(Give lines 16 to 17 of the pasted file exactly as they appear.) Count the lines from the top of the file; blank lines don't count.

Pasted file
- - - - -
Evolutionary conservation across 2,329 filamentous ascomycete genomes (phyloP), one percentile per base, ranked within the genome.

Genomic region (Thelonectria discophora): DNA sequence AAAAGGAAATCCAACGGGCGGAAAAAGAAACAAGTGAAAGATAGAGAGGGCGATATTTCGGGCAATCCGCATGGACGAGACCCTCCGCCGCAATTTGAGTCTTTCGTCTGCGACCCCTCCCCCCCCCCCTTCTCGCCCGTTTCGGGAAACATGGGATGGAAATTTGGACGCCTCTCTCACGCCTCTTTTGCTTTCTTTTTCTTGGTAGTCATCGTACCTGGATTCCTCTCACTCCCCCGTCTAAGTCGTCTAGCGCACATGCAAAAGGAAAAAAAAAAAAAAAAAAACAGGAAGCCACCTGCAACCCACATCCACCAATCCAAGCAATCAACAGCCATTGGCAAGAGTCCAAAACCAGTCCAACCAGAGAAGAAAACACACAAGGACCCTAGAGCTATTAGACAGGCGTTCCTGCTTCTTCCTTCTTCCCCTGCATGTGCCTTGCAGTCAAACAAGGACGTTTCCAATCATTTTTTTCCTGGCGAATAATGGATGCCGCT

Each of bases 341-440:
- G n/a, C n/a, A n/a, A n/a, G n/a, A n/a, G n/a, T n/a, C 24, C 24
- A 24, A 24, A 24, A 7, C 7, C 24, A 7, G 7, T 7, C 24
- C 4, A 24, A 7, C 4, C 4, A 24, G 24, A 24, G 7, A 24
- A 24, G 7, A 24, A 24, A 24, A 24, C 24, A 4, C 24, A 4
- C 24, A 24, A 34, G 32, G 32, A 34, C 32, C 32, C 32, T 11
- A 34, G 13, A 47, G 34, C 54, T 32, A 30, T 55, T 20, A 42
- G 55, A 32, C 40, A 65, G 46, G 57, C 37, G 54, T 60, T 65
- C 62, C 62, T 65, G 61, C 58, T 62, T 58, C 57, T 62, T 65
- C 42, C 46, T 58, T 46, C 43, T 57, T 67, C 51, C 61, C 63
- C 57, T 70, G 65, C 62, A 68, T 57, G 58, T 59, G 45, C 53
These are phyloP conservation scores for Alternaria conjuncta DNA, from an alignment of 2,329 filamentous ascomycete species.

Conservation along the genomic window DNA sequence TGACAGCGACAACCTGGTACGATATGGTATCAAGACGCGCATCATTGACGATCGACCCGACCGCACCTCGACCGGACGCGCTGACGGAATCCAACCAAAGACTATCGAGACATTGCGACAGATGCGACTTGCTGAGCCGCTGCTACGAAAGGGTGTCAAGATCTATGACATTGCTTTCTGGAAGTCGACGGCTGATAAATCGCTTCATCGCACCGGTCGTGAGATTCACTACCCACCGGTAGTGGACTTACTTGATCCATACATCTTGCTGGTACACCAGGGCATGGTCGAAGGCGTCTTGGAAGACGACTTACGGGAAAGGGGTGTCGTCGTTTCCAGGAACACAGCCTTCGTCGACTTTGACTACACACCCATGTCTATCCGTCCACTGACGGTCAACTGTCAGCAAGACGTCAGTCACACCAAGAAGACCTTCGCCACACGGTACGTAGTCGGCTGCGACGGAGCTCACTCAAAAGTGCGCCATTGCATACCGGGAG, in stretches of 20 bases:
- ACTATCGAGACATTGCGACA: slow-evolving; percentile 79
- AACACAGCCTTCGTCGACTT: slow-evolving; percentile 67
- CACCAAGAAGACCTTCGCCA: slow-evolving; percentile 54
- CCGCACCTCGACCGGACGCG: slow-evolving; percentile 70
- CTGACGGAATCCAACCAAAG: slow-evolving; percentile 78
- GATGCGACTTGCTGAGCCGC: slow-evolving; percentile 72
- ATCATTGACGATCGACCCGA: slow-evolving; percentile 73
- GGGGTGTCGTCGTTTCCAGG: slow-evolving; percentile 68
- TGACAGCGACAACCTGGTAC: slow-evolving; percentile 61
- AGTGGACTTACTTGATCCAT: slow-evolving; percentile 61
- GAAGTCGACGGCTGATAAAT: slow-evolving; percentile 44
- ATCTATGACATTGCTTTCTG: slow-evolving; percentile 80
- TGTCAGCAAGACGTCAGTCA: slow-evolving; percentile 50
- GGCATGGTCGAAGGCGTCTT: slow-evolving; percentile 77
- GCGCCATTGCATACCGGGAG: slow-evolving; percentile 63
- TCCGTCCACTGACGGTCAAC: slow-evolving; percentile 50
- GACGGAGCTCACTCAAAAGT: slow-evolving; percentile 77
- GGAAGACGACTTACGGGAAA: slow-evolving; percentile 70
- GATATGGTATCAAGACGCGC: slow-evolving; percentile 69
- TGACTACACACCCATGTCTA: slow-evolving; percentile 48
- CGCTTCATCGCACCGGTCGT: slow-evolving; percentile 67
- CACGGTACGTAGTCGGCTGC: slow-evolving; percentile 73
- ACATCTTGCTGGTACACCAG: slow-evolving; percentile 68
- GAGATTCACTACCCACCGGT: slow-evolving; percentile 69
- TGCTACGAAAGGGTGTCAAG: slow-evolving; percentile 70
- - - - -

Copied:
- ACTATCGAGACATTGCGACA: slow-evolving; percentile 79
- AACACAGCCTTCGTCGACTT: slow-evolving; percentile 67